Highly viscous aqueous gels formed from carboxy vinyl polymers, such as those disclosed (but not even as dry eye formulations) in Schoenwald et al. U.S. Pat. Nos. 4,271,143 and 4,407,792, issued June 2, 1981 and Oct. 4, 1983, respectively, are difficult to administer so as to provide consistent, accurate dosages and may be uncomfortable to administer as well. Indeed, above a viscosity of about 30,000 cps, reliable administration in drop form is at best difficult to achieve and at worst impossible.
Schoenwald et al. U.S. Pat. No. 4,820,737, issued Apr. 11, 1989, discloses tear stimulant compositions of a much lower viscosity, i.e., from about 4 to 100 cps, containing, for example, N-cyclohexyl-N-methyl-2-phenylethylamine and an ophthalmically acceptable carrier which can include a viscolyzer such as hydroxyethylcellulose, hydroxpropyl methylcellulose, methylcellulose or a polyacrylamide.
UK Patent Application No. GB 2007091A (Toko) describes ophthalmic drug-containing, carboxy vinyl polymer based gels, cross-linked with a polyalkenyl polyether, over a wider viscosity range, namely 1,000 to 100,000 cps. Tear replenishment is among the contemplated uses. The relatively low viscosity preparations having viscosities of 1,000 to 10,000 are stated to have good flowability and to be amenable to application by drops directly into the mucous membrane around the eyeball. However, the use of sodium chloride in the preparation is recommended in Toko for sustained efficiency because sodium chloride is said to delay breakdown of the gel when the compositions are applied to the mucous membrane of the eye. But, the sodium chloride is also said to convert the gel to a liquid with a great reduction in viscosity. Therefore, when sodium chloride is added to the composition, increased polymer amounts are recommended to compensate for such viscosity reduction due to the addition of sodium chloride.
Robinson, U.S. Pat. No. 4,615,697, issued Oct. 7, 1986, discloses a controlled release treatment based on a bioadhesive which is described as a water-swellable, although water insoluble, fibrous, cross-linked carboxyfunctional polymer with a plurality of repeating units in which about at least 80 percent thereof contain at least one carboxy functionality and a crosslinking agent (0.05 to 1.5 percent) that is substantially free of polyalkenyl polyether. It is noteworthy that whereas Robinson seeks to exclude the use of polyalkanyl polyether crosslinkers (as are present in Carbapol 934), Toko finds Carbapol 934 especially useful. Robinson discloses the use of a polymer sized to pass through a 100 mesh sieve screen with fluorometholone; but it does not disclose or teach use as a moisturizing agent in a dry eye formulation, particularly as set forth hereafter.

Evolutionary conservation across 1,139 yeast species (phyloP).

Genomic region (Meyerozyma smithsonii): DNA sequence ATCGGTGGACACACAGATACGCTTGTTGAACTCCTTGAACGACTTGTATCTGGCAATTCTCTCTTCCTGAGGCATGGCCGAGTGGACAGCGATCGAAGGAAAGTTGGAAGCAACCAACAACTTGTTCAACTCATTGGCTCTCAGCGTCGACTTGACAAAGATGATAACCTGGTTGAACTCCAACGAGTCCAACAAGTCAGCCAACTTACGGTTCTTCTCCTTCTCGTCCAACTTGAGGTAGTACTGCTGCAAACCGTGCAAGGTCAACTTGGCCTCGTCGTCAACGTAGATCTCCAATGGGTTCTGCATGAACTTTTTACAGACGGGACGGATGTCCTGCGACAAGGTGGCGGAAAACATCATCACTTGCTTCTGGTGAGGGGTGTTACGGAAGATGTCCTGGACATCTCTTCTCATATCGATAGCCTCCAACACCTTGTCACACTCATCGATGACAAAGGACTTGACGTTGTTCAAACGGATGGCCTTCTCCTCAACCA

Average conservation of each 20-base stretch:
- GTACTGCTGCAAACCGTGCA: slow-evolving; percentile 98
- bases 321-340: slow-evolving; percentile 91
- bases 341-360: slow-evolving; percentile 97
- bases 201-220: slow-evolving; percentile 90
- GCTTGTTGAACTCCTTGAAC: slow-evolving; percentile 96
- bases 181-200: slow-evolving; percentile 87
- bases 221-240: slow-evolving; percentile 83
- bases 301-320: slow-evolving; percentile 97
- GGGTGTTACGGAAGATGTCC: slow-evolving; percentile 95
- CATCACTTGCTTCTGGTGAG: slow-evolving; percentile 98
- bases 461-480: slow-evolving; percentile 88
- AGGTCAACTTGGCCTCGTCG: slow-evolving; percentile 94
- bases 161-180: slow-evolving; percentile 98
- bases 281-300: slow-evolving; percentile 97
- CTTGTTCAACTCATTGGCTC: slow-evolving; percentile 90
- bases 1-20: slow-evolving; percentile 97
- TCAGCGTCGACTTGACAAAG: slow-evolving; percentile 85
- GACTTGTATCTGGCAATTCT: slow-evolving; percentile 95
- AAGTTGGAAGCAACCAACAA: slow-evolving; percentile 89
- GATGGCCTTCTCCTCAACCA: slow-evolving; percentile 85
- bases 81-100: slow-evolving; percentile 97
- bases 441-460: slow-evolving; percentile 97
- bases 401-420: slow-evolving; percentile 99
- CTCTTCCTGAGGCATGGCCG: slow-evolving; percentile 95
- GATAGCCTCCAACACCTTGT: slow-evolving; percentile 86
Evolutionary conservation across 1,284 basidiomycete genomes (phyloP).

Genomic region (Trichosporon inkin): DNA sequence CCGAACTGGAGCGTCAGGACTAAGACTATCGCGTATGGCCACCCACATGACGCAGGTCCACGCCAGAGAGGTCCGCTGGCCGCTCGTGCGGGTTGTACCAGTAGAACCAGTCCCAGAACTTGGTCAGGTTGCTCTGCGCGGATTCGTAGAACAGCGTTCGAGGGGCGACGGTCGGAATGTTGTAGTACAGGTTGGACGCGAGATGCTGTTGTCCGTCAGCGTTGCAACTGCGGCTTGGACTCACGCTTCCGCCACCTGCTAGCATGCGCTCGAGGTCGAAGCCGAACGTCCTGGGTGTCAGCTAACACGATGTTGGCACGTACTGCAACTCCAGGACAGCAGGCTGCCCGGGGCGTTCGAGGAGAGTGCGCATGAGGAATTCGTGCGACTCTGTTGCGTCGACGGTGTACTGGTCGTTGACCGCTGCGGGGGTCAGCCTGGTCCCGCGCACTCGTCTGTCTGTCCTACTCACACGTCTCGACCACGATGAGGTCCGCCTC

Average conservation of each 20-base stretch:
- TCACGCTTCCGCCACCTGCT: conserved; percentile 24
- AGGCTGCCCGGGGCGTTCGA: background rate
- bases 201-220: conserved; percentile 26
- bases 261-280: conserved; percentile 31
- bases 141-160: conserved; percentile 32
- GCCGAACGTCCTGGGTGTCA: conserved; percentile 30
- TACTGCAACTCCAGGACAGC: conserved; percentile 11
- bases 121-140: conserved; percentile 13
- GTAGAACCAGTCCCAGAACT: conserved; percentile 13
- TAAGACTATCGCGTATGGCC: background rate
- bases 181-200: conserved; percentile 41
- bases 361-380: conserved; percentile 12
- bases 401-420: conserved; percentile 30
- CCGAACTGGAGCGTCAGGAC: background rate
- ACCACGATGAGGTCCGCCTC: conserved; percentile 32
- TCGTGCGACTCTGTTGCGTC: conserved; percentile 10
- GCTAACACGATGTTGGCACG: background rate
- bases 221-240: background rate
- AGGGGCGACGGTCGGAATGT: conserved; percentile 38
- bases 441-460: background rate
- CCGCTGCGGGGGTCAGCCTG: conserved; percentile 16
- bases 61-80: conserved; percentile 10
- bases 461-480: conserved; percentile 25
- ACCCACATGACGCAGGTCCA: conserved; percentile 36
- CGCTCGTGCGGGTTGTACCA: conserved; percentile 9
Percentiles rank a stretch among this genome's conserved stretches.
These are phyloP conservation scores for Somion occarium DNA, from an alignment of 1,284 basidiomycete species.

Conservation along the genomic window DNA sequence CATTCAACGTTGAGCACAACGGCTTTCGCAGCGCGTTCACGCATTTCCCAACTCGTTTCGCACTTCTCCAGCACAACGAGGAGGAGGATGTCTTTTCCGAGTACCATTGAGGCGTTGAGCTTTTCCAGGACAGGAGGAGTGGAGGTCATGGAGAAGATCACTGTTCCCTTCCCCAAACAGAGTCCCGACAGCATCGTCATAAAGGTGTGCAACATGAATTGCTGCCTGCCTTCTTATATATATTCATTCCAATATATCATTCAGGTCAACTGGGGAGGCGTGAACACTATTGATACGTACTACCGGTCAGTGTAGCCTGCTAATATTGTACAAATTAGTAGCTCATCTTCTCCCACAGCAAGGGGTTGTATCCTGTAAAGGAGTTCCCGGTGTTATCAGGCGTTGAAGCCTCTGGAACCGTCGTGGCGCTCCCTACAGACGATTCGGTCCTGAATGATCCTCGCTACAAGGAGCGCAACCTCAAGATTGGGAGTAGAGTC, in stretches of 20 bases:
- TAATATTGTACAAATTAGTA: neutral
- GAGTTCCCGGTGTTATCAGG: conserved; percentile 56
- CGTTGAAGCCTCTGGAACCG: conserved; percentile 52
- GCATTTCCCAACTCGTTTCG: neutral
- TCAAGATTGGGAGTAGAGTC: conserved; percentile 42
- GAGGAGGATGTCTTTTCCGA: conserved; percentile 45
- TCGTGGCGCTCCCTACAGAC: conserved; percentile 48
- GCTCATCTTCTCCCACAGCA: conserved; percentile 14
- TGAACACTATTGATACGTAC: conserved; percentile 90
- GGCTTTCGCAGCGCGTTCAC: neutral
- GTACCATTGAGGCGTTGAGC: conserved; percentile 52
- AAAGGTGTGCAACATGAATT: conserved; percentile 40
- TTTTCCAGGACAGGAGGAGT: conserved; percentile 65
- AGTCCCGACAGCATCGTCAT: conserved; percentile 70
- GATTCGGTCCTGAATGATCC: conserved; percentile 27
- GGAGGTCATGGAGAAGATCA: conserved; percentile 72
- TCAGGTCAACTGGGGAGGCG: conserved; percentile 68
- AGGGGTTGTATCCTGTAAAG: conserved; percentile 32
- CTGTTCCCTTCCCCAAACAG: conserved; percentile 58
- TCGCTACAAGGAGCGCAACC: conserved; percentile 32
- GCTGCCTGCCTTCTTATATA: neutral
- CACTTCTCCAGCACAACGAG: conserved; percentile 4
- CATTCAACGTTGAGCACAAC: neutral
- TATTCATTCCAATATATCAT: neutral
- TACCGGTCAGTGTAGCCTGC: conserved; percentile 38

An article by Liebowitz et al. in Ophthalmology, 91, No. 10 (October 1984), pp. 1199-1204, reports on experiments on treating dry eye conditions with a high viscosity gel material said to be: "a clear, semisolid formulation of synthetic, high molecular weight, cross-linked polymers of acrylic acid"; p. 1199; obtained from Alcon Laboratories, Inc., the assignee of the Schoenwald et al. patents. The other constituents of this gel, if any, are not identified, although a commentator whose remarks accompany the article speculates that water could be present; p. 1204.
Several polymeric dry eye formulations, including the commercially available Vidisic® gel dry eye formulation (Dr. Mann Pharma, Berlin, Germany) are described in two articles by Marquardt and Marquardt et al. that appeared in Klin. Mbl. Augenheilk., 189 (1986) at pp. 51-54 and 254-257, respectively. Vidisic® gel contains polyacrylic acid, MW about 4 million, physiological salt solution, sorbitol and a preservative. Other dry eye formulations described in these articles, which did not contain acrylic acid polymers, were said to contain methylcellulose and its derivatives, e.g., hydroxyethylcellulose, or polyvinyl alcohol and polyvinylpyrrolidone.